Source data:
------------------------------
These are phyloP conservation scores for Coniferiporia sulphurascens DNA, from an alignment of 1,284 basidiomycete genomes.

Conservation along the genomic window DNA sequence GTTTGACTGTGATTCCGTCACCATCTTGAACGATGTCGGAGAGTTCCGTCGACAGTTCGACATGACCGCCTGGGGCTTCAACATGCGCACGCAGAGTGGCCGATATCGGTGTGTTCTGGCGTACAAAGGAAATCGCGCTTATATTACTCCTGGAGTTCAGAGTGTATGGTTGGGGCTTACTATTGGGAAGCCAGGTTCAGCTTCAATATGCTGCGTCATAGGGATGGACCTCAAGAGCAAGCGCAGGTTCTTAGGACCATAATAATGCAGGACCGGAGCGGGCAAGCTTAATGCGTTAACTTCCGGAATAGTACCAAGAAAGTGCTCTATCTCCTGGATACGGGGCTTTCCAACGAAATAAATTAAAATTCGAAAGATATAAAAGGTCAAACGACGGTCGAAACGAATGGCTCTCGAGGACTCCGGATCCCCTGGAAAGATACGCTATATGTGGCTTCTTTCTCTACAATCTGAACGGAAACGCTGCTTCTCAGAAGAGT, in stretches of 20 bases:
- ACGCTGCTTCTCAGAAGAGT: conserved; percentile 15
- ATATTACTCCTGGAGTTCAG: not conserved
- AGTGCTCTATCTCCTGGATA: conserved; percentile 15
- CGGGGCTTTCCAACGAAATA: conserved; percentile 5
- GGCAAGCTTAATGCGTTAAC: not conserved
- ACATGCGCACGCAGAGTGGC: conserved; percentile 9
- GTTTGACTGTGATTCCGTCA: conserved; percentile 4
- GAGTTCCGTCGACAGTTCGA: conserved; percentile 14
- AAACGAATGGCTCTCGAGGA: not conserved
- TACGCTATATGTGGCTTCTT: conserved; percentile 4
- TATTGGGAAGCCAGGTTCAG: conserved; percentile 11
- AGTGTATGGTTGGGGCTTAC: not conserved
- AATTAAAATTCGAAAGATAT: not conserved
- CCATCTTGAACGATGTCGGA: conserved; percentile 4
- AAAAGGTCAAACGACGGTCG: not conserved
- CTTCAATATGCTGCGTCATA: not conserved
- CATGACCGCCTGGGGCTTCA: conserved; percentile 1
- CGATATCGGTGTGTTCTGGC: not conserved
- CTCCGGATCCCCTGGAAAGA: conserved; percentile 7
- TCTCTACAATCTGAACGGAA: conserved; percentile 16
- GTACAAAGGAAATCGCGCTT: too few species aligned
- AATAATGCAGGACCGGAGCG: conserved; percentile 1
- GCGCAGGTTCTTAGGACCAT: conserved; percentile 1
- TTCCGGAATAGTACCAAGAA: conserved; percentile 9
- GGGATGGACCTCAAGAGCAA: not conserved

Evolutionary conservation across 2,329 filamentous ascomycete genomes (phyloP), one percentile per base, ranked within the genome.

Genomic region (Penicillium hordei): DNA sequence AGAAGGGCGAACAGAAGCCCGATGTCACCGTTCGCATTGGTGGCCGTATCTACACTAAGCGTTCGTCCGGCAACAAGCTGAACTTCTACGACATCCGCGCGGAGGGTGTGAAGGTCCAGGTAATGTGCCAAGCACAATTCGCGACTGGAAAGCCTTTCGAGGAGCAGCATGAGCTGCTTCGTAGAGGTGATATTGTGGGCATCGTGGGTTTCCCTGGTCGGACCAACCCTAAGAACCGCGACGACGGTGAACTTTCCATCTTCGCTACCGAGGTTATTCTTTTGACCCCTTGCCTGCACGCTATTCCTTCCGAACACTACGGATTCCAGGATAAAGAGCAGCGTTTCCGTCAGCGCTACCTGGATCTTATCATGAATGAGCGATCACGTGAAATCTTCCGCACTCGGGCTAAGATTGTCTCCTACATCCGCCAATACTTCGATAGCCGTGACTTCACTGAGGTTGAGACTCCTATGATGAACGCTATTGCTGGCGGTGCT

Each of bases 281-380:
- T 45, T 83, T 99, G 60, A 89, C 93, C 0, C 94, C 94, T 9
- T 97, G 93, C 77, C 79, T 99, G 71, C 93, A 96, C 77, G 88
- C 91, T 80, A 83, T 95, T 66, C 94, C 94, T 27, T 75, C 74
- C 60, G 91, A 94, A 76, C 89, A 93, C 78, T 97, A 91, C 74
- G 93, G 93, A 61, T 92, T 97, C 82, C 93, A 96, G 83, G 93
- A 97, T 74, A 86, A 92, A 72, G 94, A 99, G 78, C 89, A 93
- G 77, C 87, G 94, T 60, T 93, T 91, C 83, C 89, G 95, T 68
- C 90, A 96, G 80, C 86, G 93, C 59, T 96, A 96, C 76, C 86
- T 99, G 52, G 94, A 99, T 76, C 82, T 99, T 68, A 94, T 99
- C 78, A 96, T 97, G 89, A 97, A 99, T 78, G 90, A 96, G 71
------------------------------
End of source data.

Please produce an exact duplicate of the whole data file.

These are phyloP conservation scores for Coniferiporia sulphurascens DNA, from an alignment of 1,284 basidiomycete genomes.

Conservation along the genomic window DNA sequence GTTTGACTGTGATTCCGTCACCATCTTGAACGATGTCGGAGAGTTCCGTCGACAGTTCGACATGACCGCCTGGGGCTTCAACATGCGCACGCAGAGTGGCCGATATCGGTGTGTTCTGGCGTACAAAGGAAATCGCGCTTATATTACTCCTGGAGTTCAGAGTGTATGGTTGGGGCTTACTATTGGGAAGCCAGGTTCAGCTTCAATATGCTGCGTCATAGGGATGGACCTCAAGAGCAAGCGCAGGTTCTTAGGACCATAATAATGCAGGACCGGAGCGGGCAAGCTTAATGCGTTAACTTCCGGAATAGTACCAAGAAAGTGCTCTATCTCCTGGATACGGGGCTTTCCAACGAAATAAATTAAAATTCGAAAGATATAAAAGGTCAAACGACGGTCGAAACGAATGGCTCTCGAGGACTCCGGATCCCCTGGAAAGATACGCTATATGTGGCTTCTTTCTCTACAATCTGAACGGAAACGCTGCTTCTCAGAAGAGT, in stretches of 20 bases:
- ACGCTGCTTCTCAGAAGAGT: conserved; percentile 15
- ATATTACTCCTGGAGTTCAG: not conserved
- AGTGCTCTATCTCCTGGATA: conserved; percentile 15
- CGGGGCTTTCCAACGAAATA: conserved; percentile 5
- GGCAAGCTTAATGCGTTAAC: not conserved
- ACATGCGCACGCAGAGTGGC: conserved; percentile 9
- GTTTGACTGTGATTCCGTCA: conserved; percentile 4
- GAGTTCCGTCGACAGTTCGA: conserved; percentile 14
- AAACGAATGGCTCTCGAGGA: not conserved
- TACGCTATATGTGGCTTCTT: conserved; percentile 4
- TATTGGGAAGCCAGGTTCAG: conserved; percentile 11
- AGTGTATGGTTGGGGCTTAC: not conserved
- AATTAAAATTCGAAAGATAT: not conserved
- CCATCTTGAACGATGTCGGA: conserved; percentile 4
- AAAAGGTCAAACGACGGTCG: not conserved
- CTTCAATATGCTGCGTCATA: not conserved
- CATGACCGCCTGGGGCTTCA: conserved; percentile 1
- CGATATCGGTGTGTTCTGGC: not conserved
- CTCCGGATCCCCTGGAAAGA: conserved; percentile 7
- TCTCTACAATCTGAACGGAA: conserved; percentile 16
- GTACAAAGGAAATCGCGCTT: too few species aligned
- AATAATGCAGGACCGGAGCG: conserved; percentile 1
- GCGCAGGTTCTTAGGACCAT: conserved; percentile 1
- TTCCGGAATAGTACCAAGAA: conserved; percentile 9
- GGGATGGACCTCAAGAGCAA: not conserved

Evolutionary conservation across 2,329 filamentous ascomycete genomes (phyloP), one percentile per base, ranked within the genome.

Genomic region (Penicillium hordei): DNA sequence AGAAGGGCGAACAGAAGCCCGATGTCACCGTTCGCATTGGTGGCCGTATCTACACTAAGCGTTCGTCCGGCAACAAGCTGAACTTCTACGACATCCGCGCGGAGGGTGTGAAGGTCCAGGTAATGTGCCAAGCACAATTCGCGACTGGAAAGCCTTTCGAGGAGCAGCATGAGCTGCTTCGTAGAGGTGATATTGTGGGCATCGTGGGTTTCCCTGGTCGGACCAACCCTAAGAACCGCGACGACGGTGAACTTTCCATCTTCGCTACCGAGGTTATTCTTTTGACCCCTTGCCTGCACGCTATTCCTTCCGAACACTACGGATTCCAGGATAAAGAGCAGCGTTTCCGTCAGCGCTACCTGGATCTTATCATGAATGAGCGATCACGTGAAATCTTCCGCACTCGGGCTAAGATTGTCTCCTACATCCGCCAATACTTCGATAGCCGTGACTTCACTGAGGTTGAGACTCCTATGATGAACGCTATTGCTGGCGGTGCT

Each of bases 281-380:
- T 45, T 83, T 99, G 60, A 89, C 93, C 0, C 94, C 94, T 9
- T 97, G 93, C 77, C 79, T 99, G 71, C 93, A 96, C 77, G 88
- C 91, T 80, A 83, T 95, T 66, C 94, C 94, T 27, T 75, C 74
- C 60, G 91, A 94, A 76, C 89, A 93, C 78, T 97, A 91, C 74
- G 93, G 93, A 61, T 92, T 97, C 82, C 93, A 96, G 83, G 93
- A 97, T 74, A 86, A 92, A 72, G 94, A 99, G 78, C 89, A 93
- G 77, C 87, G 94, T 60, T 93, T 91, C 83, C 89, G 95, T 68
- C 90, A 96, G 80, C 86, G 93, C 59, T 96, A 96, C 76, C 86
- T 99, G 52, G 94, A 99, T 76, C 82, T 99, T 68, A 94, T 99
- C 78, A 96, T 97, G 89, A 97, A 99, T 78, G 90, A 96, G 71